What diet is recommended in jaundice?

A diet filled with fresh fruits and green vegetables is essential. Avoid oily and spicy foods. Alcohol intake should be avoided. Liver supplements will help.

Can jaundice be fatal?
Most cases of jaundice recover completely. In instances of liver failure or incurable cancer, it could be life-threatening.

What is kernicterus?
This condition when severe jaundice occurs in the newborn. The excess bilirubin gets deposited in the brain causing brain damage.

What is pseudojaundice?
In pseudojaundice, the yellowish discolouration of skin is not due to bilirubin, but due to excess intake of beta carotene containing foods such as carrots.

Are there inherited causes of jaundice?
Certain enzyme deficiencies can result in jaundice due to excess unconjugated bilirubin such as Gilbert and Criggler Najjar syndrome. In Dubin Johnson and Rotor syndrome, there is excess conjugated bilirubin because the liver is unable to excrete the conjugated bilirubin. Fortunately these conditions are rare.


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 Post subject: Re: Jaundice
PostPosted: 26 Dec 2017 14:03 
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Joined: 21 Jul 2013 13:13
Posts: 167
Thank you, Dr Lakshimi, for an update on Jaundice.

One cause of haemolytic jaundice is falciparum malaria. Of course we don't encounter that many cases of malaria as we had seen some decades ago, but it is still present here and there. World health authorities are warning us that it is going to re-emerge soon.
It is usually seen in non-immune or semi-immune individuals. Immune individuals who have lost their immunity due to stay in a non-malarious area may also develop the complication if they happen to get malaria on their return to malarious area.
The intravascular hemolysis can be due to non-immune destruction of parasitized red cells in case of high parasitemia or due to immune mediated destruction of parasitized as well as non-parasitized red cells.
In malaria if the jaundice is due to haemolysis it is unconjugated form. The mild elevation in serum bilirubin level usually returns to normal within 3-5 days of effective antimalarial treatment.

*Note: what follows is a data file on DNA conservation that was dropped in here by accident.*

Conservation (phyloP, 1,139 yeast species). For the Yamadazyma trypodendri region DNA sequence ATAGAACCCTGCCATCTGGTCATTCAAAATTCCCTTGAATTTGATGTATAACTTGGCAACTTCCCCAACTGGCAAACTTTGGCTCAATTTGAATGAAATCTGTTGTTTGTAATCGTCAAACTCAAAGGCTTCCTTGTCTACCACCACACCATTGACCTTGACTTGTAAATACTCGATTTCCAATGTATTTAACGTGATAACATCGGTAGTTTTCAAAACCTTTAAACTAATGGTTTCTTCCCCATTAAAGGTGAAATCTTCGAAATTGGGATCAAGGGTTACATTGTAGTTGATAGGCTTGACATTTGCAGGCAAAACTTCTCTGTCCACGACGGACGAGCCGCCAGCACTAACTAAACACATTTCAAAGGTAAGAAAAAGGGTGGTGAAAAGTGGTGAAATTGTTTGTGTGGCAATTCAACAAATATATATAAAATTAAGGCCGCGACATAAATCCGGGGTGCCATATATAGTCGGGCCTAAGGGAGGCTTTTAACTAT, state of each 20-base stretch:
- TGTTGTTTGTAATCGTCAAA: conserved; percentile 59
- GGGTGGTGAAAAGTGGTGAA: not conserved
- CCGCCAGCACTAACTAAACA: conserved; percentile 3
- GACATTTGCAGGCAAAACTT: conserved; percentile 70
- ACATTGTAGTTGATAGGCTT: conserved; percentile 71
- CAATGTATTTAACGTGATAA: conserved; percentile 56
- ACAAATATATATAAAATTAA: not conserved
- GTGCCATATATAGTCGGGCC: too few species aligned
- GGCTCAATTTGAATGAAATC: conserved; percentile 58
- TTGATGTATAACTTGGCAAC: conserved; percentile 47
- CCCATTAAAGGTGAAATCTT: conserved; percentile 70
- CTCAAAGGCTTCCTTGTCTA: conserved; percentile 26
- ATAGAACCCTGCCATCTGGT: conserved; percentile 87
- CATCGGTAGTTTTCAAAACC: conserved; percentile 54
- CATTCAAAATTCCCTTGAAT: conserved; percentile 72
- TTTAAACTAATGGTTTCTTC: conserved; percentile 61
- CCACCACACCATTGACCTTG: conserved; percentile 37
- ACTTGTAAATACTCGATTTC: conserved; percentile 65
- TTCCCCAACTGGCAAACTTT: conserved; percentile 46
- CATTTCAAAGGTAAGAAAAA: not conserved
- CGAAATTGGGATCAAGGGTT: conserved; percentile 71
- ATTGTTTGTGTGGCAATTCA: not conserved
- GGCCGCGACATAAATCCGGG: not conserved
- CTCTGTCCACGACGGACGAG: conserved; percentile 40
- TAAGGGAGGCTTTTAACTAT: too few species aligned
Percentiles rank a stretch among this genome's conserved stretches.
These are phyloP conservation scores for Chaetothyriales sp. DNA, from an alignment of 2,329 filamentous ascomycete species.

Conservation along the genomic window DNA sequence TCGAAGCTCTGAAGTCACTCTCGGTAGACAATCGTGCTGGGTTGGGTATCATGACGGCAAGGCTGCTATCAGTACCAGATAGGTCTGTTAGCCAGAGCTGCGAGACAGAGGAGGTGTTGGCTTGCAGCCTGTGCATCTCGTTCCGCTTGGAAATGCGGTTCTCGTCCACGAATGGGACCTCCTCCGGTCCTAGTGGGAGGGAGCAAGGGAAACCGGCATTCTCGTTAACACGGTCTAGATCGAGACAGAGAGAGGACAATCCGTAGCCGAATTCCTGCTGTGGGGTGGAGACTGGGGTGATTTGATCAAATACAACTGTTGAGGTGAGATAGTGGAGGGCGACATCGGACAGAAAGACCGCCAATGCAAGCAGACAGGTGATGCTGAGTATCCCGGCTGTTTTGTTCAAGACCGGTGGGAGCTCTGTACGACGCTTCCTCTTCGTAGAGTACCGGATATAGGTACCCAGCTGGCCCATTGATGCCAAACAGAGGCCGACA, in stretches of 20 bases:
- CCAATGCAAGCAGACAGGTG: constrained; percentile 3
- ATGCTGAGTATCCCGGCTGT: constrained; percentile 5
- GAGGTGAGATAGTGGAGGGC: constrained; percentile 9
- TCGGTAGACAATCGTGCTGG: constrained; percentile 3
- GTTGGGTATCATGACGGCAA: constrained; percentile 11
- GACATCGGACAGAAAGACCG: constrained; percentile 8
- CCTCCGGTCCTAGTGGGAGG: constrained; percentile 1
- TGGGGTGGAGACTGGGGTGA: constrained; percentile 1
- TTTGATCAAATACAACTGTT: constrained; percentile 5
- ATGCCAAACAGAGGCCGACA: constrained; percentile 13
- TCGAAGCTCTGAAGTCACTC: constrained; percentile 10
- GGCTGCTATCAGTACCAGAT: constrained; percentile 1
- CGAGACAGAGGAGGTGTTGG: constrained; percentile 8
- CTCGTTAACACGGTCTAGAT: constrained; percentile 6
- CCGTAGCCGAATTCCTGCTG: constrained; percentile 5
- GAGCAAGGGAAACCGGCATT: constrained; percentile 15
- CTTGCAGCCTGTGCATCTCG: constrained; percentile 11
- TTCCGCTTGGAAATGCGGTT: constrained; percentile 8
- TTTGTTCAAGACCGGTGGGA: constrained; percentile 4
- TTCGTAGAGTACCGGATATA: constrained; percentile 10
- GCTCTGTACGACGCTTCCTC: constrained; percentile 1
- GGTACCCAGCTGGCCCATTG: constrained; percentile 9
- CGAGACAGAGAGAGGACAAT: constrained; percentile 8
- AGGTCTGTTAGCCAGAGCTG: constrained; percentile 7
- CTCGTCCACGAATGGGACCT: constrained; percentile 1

However, hepatic dysfunction may also be seen in cases of severe falciparum malaria. Such patients have conjugated hyperbilirubinemia, marked elevations of aspartate aminotransferase and alanine aminotransferase and prolongation of prothrombin time. Massive haemolysis, disseminated intravascular coagulation and hepatic dysfunction may all contribute to this picture. A term ‘malarial hepatitis’ has been used to describe this entity.

The haemolysis can occur so rapidly that the haemoglobin may drop significantly within a few hours and it may recur periodically at intervals of hours or days. Patient presents with head ache, nausea, vomiting and severe pain in the loins and prostration. Fever up to 39.40C with a rigor is also seen. Urine is dark red to almost black. Patient may have tender hepatosplenomegaly. The urine becomes darker and the output slowly drops. Renal failure and peripheral circulatory failure are the usual causes of death in these patients.
I used to tell my juniors whenever you come across a severe intractable anemia and jaundice, don't forget to look for malaria. Unfortunately, sometimes 'looking for' malaria may not get you any where. You should have a strong suspicion and sometimes you have to treat malaria empirically.

UA Mohammed


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 Post subject: Re: Jaundice
PostPosted: 26 Dec 2017 21:48 
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Joined: 26 Feb 2013 10:59
Posts: 610
Thank you Mohammed for that useful update. Lakshmi has covered the topic well and she had mentioned haemolysis. Haemolysis can occur from a variety of diseases and causes. I suppose we should never forget Malaria, particularly in India where it is becoming a problem again.